National / Politics

Hashimoto to resign as co-leader of Ishin no To

by Reiji Yoshida

Staff Writer

Osaka Mayor Toru Hashimoto reportedly plans to resign as co-leader of Ishin no To (Japan Innovation Party) to focus on local elections in the spring, a move likely to further weaken the party’s clout at the national level.

Ishin no To Secretary-General Ichiro Matsui plans to step down as well. Party members are urging the two to make a public promise to return to their posts after the local elections, media reports said Tuesday.

Party executives planned to meet in the afternoon in Tokyo, to be followed a general assembly of the party’s members in the Diet later in the day.

Matsui and Yorihisa Matsuno, head of the party’s Diet members, were expected to speak to reporters following the general assembly.

“We’d like to stay in Osaka and focus on (activities) there. (Party) posts don’t matter for us,” Matsui told reporters in Osaka on Monday. The comment appeared to suggest resignations were imminent.

It is not the first time the pair have expressed their intention to withdraw from national politics.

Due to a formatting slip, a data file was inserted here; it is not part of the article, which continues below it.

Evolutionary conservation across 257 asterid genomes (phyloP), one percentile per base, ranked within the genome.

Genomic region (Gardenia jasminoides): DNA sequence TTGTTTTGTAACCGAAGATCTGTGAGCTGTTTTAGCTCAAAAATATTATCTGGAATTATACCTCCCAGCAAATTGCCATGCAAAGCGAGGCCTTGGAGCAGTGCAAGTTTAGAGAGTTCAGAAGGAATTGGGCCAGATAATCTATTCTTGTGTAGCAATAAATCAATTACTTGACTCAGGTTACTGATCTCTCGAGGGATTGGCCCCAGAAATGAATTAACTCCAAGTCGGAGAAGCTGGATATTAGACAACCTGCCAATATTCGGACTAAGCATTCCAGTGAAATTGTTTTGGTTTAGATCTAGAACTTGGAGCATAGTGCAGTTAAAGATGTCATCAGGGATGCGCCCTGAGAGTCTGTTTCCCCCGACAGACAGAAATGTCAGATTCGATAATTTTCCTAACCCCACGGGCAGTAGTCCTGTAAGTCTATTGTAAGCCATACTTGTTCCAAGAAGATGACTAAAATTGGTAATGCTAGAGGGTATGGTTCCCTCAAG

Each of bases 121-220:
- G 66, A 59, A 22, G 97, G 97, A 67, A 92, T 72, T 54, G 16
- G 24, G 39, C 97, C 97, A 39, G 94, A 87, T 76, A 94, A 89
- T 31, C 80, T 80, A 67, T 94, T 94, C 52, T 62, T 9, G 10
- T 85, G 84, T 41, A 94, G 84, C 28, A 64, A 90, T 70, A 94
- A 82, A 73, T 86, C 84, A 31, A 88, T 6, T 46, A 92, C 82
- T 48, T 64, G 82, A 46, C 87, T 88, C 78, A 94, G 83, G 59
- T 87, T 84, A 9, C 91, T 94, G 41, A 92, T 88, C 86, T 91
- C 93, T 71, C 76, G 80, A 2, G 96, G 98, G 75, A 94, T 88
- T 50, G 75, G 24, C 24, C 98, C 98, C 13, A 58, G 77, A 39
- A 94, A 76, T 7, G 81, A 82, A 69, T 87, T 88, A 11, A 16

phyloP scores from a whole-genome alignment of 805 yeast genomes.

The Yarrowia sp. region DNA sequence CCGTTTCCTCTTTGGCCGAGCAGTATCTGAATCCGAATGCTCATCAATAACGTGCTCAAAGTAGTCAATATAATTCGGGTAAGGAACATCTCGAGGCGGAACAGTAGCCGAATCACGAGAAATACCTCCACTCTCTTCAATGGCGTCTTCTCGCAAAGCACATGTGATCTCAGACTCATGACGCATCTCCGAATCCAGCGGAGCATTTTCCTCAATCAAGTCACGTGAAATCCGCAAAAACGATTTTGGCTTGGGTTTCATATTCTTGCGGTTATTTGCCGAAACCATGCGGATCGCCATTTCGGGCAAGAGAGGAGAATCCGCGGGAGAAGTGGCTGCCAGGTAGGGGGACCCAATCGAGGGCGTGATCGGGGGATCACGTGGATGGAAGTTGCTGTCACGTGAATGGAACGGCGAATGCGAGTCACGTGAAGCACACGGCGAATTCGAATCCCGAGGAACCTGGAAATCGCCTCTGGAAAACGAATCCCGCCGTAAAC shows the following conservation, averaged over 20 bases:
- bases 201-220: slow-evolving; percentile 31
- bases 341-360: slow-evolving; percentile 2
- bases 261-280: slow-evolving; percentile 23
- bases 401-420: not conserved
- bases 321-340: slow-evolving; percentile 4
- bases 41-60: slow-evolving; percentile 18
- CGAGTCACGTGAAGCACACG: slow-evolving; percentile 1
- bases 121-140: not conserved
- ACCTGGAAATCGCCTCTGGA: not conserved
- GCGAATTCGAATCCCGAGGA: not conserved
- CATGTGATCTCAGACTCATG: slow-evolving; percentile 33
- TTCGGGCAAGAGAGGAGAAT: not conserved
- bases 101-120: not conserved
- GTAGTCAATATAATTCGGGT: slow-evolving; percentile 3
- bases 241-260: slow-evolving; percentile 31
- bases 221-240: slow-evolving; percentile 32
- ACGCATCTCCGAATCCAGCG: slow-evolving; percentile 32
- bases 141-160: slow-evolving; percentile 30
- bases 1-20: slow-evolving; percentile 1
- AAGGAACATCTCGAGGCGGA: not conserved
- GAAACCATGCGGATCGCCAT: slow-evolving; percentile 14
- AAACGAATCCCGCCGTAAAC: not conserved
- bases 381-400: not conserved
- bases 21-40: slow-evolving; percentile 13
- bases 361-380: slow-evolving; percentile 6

In July 2013, Hashimoto and Matsui told party executives that they wanted to step down from heading Nippon Ishin no Kai (Japan Restoration Party), the predecessor of Ishin no To, but were persuaded by members to stay.

Hashimoto appears to be losing his passion for national politics. Earlier this year, internal strife resulted in Nippon Ishin no Kai splitting into Ishin no To and Jisedai no To (Party of Future Generations).

Jisedai no To suffered a crushing defeat in the Dec. 14 Lower House election, when only two of its 48 candidates won seats in the 475-seat chamber.

Meanwhile Ishin no To fielded 84 candidates and won 42 seats, down one from its pre-election strength.

“Neither I nor the party gained the confidence (of voters),” Hashimoto told a Dec. 14 news conference following the election.

Nippon Ishin no Kai, founded by Hashimoto in September 2012, was once considered a hopeful “third force” in politics and won 54 seats in the Lower House election in December 2012.

But the popularity of both the party and Hashimoto himself declined over the year, and its split further reduced his clout in national politics.